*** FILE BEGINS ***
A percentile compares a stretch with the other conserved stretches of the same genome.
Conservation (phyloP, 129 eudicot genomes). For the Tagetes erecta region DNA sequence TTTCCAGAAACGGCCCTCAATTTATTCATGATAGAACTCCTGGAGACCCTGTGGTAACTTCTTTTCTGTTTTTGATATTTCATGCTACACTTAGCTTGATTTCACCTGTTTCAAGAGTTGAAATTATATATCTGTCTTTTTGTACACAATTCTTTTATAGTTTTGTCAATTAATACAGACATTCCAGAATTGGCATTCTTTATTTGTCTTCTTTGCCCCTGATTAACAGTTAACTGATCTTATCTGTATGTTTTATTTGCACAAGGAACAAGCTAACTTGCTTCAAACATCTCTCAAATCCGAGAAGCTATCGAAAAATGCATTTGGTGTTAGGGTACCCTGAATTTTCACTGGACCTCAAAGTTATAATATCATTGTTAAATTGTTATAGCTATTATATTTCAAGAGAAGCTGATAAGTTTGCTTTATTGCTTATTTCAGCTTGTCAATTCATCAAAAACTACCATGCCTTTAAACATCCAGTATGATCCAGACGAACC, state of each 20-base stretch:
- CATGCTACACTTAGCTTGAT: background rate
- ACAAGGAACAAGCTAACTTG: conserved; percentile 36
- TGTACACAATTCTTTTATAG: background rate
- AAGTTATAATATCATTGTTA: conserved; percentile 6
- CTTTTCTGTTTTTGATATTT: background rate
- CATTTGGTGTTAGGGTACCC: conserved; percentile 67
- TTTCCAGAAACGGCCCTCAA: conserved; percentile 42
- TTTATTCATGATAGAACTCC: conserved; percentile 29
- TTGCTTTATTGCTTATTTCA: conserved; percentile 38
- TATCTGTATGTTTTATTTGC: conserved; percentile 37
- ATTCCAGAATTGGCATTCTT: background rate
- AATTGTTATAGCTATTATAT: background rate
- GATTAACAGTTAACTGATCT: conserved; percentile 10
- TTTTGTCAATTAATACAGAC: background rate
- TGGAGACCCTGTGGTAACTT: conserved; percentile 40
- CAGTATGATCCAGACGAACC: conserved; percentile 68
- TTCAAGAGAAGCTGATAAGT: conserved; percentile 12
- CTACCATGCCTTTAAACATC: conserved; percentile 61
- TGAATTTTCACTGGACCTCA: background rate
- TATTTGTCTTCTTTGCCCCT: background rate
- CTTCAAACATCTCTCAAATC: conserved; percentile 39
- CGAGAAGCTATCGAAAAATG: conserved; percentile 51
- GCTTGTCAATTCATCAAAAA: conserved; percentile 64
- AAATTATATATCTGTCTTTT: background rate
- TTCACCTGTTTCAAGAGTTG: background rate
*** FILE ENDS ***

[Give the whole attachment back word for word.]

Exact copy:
A percentile compares a stretch with the other conserved stretches of the same genome.
Conservation (phyloP, 129 eudicot genomes). For the Tagetes erecta region DNA sequence TTTCCAGAAACGGCCCTCAATTTATTCATGATAGAACTCCTGGAGACCCTGTGGTAACTTCTTTTCTGTTTTTGATATTTCATGCTACACTTAGCTTGATTTCACCTGTTTCAAGAGTTGAAATTATATATCTGTCTTTTTGTACACAATTCTTTTATAGTTTTGTCAATTAATACAGACATTCCAGAATTGGCATTCTTTATTTGTCTTCTTTGCCCCTGATTAACAGTTAACTGATCTTATCTGTATGTTTTATTTGCACAAGGAACAAGCTAACTTGCTTCAAACATCTCTCAAATCCGAGAAGCTATCGAAAAATGCATTTGGTGTTAGGGTACCCTGAATTTTCACTGGACCTCAAAGTTATAATATCATTGTTAAATTGTTATAGCTATTATATTTCAAGAGAAGCTGATAAGTTTGCTTTATTGCTTATTTCAGCTTGTCAATTCATCAAAAACTACCATGCCTTTAAACATCCAGTATGATCCAGACGAACC, state of each 20-base stretch:
- CATGCTACACTTAGCTTGAT: background rate
- ACAAGGAACAAGCTAACTTG: conserved; percentile 36
- TGTACACAATTCTTTTATAG: background rate
- AAGTTATAATATCATTGTTA: conserved; percentile 6
- CTTTTCTGTTTTTGATATTT: background rate
- CATTTGGTGTTAGGGTACCC: conserved; percentile 67
- TTTCCAGAAACGGCCCTCAA: conserved; percentile 42
- TTTATTCATGATAGAACTCC: conserved; percentile 29
- TTGCTTTATTGCTTATTTCA: conserved; percentile 38
- TATCTGTATGTTTTATTTGC: conserved; percentile 37
- ATTCCAGAATTGGCATTCTT: background rate
- AATTGTTATAGCTATTATAT: background rate
- GATTAACAGTTAACTGATCT: conserved; percentile 10
- TTTTGTCAATTAATACAGAC: background rate
- TGGAGACCCTGTGGTAACTT: conserved; percentile 40
- CAGTATGATCCAGACGAACC: conserved; percentile 68
- TTCAAGAGAAGCTGATAAGT: conserved; percentile 12
- CTACCATGCCTTTAAACATC: conserved; percentile 61
- TGAATTTTCACTGGACCTCA: background rate
- TATTTGTCTTCTTTGCCCCT: background rate
- CTTCAAACATCTCTCAAATC: conserved; percentile 39
- CGAGAAGCTATCGAAAAATG: conserved; percentile 51
- GCTTGTCAATTCATCAAAAA: conserved; percentile 64
- AAATTATATATCTGTCTTTT: background rate
- TTCACCTGTTTCAAGAGTTG: background rate